In the tables and tabulations that follow, COSTART Dictionary terminology has been used to classify reported adverse events. The stated frequencies represent the proportion of individuals who experienced, at least once, a treatment-emergent adverse event of the type listed. An event was considered treatment-emergent if it occurred for the first time or worsened while receiving therapy following baseline evaluation. It is important to emphasize that events reported during therapy were not necessarily caused by it.
The prescriber should be aware that the figures in the tables and tabulations cannot be used to predict the incidence of side effects in the course of usual medical practice where patient characteristics and other factors differ from those that prevailed in the clinical trials. Similarly, the cited frequencies cannot be compared with figures obtained from other clinical investigations involving different treatments, uses, and investigators. The cited figures, however, do provide the prescribing physician with some basis for estimating the relative contribution of drug and nondrug factors to the side effect incidence rate in the population studied. (See Table 4.)
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Table 5 enumerates treatment-emergent adverse events that occurred in 2% or more patients treated with fluoxetine and with incidence greater than placebo who participated in US controlled clinical trials comparing fluoxetine with placebo in the treatment of depression, OCD, or bulimia. Table 5 provides combined data for the pool of studies that are provided separately by indication in Table 4. (See Table 5.)
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Table 6 lists the adverse events associated with discontinuation of fluoxetine treatment (incidence at least twice that for placebo and at least 1% for fluoxetine in clinical trials collecting only a primary event associated with discontinuation) in depression, OCD, and bulimia. For symptoms associated with discontinuation of fluoxetine in clinical trials and post-marketing, see Post-Market Adverse Drug Reactions as follows. (See Table 6.)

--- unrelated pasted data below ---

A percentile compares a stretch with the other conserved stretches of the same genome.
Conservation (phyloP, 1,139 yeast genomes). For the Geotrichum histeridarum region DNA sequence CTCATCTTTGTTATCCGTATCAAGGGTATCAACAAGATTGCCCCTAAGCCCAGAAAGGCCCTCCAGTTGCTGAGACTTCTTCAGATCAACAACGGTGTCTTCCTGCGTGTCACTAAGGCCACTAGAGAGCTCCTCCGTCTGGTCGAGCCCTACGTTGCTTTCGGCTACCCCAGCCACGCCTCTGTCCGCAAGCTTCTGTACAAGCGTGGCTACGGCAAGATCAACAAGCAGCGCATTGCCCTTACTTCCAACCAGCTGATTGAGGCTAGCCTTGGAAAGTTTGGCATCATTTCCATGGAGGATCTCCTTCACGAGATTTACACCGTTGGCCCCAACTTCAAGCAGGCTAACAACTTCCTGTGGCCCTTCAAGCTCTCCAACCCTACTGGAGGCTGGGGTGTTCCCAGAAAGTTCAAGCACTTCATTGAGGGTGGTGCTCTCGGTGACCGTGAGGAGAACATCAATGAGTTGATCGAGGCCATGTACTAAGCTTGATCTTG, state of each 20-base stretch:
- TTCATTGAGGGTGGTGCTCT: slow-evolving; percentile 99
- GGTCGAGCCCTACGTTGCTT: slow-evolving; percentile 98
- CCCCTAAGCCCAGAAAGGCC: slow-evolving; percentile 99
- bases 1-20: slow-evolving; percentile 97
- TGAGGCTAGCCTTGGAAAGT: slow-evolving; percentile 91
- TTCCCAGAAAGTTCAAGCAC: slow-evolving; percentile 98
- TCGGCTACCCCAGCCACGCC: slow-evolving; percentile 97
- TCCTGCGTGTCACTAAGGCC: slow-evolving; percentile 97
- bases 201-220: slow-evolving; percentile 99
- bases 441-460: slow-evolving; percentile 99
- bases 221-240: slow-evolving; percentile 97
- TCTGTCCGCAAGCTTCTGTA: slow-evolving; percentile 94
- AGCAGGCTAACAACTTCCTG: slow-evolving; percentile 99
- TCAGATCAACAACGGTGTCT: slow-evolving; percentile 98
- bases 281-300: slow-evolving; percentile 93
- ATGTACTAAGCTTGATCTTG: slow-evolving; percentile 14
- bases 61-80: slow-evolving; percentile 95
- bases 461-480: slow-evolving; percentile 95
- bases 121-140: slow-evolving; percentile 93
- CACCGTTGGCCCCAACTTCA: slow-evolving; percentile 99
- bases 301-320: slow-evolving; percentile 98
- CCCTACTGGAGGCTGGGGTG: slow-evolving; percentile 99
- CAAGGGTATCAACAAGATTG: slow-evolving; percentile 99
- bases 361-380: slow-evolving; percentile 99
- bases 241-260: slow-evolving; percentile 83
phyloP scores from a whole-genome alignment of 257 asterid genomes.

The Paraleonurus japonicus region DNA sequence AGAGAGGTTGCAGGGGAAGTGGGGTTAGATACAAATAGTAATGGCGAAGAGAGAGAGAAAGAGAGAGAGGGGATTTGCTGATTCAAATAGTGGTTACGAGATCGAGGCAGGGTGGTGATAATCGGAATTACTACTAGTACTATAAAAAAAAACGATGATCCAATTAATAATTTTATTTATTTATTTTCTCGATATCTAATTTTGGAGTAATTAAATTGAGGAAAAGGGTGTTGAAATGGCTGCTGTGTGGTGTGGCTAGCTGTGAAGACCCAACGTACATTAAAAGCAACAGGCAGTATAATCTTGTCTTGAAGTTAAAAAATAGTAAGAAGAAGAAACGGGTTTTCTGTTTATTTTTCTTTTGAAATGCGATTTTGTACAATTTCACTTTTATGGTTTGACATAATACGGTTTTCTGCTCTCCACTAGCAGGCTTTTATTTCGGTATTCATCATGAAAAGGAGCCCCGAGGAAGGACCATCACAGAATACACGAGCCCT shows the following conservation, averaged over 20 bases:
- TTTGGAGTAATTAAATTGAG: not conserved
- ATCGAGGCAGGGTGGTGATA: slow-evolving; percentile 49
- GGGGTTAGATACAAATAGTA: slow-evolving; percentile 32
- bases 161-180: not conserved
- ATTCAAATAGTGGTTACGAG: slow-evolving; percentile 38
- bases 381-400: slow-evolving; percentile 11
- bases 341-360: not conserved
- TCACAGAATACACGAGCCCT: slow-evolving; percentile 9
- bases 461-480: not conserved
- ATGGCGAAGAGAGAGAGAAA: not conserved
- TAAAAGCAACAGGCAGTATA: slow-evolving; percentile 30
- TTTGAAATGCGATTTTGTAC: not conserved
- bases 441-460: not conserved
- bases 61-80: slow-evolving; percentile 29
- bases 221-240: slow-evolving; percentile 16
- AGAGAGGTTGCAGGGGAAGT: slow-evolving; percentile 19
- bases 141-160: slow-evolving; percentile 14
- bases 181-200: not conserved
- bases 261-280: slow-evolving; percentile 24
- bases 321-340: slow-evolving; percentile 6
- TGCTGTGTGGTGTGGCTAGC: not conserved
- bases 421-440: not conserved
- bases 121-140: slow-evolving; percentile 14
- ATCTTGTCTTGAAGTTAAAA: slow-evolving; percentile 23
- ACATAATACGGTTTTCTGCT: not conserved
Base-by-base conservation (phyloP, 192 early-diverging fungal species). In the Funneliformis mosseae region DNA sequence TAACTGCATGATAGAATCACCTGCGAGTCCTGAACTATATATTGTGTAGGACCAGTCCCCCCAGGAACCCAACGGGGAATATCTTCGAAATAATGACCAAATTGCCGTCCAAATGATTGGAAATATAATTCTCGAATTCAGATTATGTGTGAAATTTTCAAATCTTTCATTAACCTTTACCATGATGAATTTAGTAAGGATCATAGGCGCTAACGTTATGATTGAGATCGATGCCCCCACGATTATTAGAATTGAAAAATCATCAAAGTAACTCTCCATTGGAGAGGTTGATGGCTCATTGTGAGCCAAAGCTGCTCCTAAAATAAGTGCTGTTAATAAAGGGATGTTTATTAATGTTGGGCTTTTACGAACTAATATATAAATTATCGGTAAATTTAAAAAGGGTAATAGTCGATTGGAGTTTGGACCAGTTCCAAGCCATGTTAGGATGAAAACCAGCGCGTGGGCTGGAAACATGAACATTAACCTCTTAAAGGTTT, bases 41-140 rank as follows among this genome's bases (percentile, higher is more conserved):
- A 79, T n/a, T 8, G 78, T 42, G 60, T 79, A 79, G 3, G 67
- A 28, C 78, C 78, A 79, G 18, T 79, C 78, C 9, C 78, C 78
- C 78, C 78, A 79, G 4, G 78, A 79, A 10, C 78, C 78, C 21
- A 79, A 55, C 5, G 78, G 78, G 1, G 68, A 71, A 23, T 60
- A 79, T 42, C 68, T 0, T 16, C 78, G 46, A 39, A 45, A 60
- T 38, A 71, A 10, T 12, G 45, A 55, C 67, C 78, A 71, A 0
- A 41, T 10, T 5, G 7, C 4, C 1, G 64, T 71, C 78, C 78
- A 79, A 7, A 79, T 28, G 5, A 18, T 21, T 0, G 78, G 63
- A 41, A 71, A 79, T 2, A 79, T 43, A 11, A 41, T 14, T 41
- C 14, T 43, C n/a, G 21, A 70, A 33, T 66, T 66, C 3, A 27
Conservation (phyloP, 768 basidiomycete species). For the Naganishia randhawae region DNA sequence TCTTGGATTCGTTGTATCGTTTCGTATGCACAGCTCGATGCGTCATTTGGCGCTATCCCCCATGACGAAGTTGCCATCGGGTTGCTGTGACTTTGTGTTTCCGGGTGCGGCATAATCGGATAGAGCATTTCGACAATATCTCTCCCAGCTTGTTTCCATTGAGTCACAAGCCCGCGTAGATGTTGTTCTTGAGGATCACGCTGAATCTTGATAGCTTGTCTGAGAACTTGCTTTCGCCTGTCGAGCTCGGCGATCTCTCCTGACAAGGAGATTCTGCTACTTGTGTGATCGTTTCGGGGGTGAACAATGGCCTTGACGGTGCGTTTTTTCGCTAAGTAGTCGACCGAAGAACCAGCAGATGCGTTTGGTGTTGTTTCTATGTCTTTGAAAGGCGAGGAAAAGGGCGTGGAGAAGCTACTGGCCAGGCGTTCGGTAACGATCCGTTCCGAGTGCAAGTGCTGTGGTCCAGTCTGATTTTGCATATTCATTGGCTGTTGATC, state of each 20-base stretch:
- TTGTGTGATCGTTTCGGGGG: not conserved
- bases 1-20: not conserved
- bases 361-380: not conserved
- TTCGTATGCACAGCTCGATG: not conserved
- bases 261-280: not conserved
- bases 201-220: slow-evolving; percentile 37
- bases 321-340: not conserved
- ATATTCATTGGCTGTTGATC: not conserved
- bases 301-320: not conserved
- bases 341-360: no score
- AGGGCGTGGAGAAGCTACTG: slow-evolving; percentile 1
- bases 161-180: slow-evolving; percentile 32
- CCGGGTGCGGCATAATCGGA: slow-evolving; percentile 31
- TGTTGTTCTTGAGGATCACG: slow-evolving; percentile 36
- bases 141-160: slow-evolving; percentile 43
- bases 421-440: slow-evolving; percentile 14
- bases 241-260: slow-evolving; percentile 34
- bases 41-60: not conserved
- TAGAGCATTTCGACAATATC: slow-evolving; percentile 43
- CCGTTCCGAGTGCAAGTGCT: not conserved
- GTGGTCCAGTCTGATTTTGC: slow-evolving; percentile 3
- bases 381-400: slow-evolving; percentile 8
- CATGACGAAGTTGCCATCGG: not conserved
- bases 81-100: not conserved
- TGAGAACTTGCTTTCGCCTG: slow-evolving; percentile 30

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Male and Female Sexual Dysfunction with SSRIs:
Although changes in sexual desire, sexual performance, and sexual satisfaction often occur as manifestations of a psychiatric disorder, they may also be a consequence of pharmacologic treatment. In particular, some evidence suggests that SSRIs can cause such untoward sexual experiences.
Reliable estimates of the incidence and severity of untoward experiences involving sexual desire, performance, and satisfaction are difficult to obtain, however, in part because patients and physicians may be reluctant to discuss them. Accordingly, estimates of the incidence of untoward sexual experience and performance, cited in product labeling, are likely to underestimate their actual incidence. In patients enrolled in depression, OCD, and bulimia placebo-controlled clinical trials, decreased libido was the only sexual side effect reported by at least 2% of patients taking fluoxetine (4% fluoxetine, < 1% placebo). There have been spontaneous reports in women taking fluoxetine of orgasmic dysfunction, including anorgasmia.
There are no adequate and well-controlled studies examining sexual dysfunction with fluoxetine treatment. Symptoms of sexual dysfunction occasionally persisting after discontinuation of fluoxetine treatment have been observed in spontaneous reports. Priapism has been reported with all SSRIs. While it is difficult to know the precise risk of sexual dysfunction associated with the use of SSRIs, physicians should routinely inquire about such possible side effects.
Treatment-Emergent Adverse Events:
Following is a list of all treatment-emergent adverse events reported at any time by individuals taking fluoxetine in US clinical trials (10 782 patients) except: (1) those listed in the body or footnotes of Tables 4 or 5 or elsewhere in monograph; (2) those for which the COSTART terms were uninformative or misleading; (3) those events for which a causal relationship to fluoxetine use was considered remote; and (4) events occurring in only 1 patient treated with fluoxetine and which did not have a substantial probability of being acutely life-threatening.
Events are further classified within body system categories and enumerated in order of decreasing frequency using the following definitions: frequent adverse events are defined as those occurring on 1 or more occasions in at least 1/100 patients; infrequent adverse events are those occurring in less than 1/100 but at least 1/1000 patients; rare events are those occurring in less than 1/1000 patients.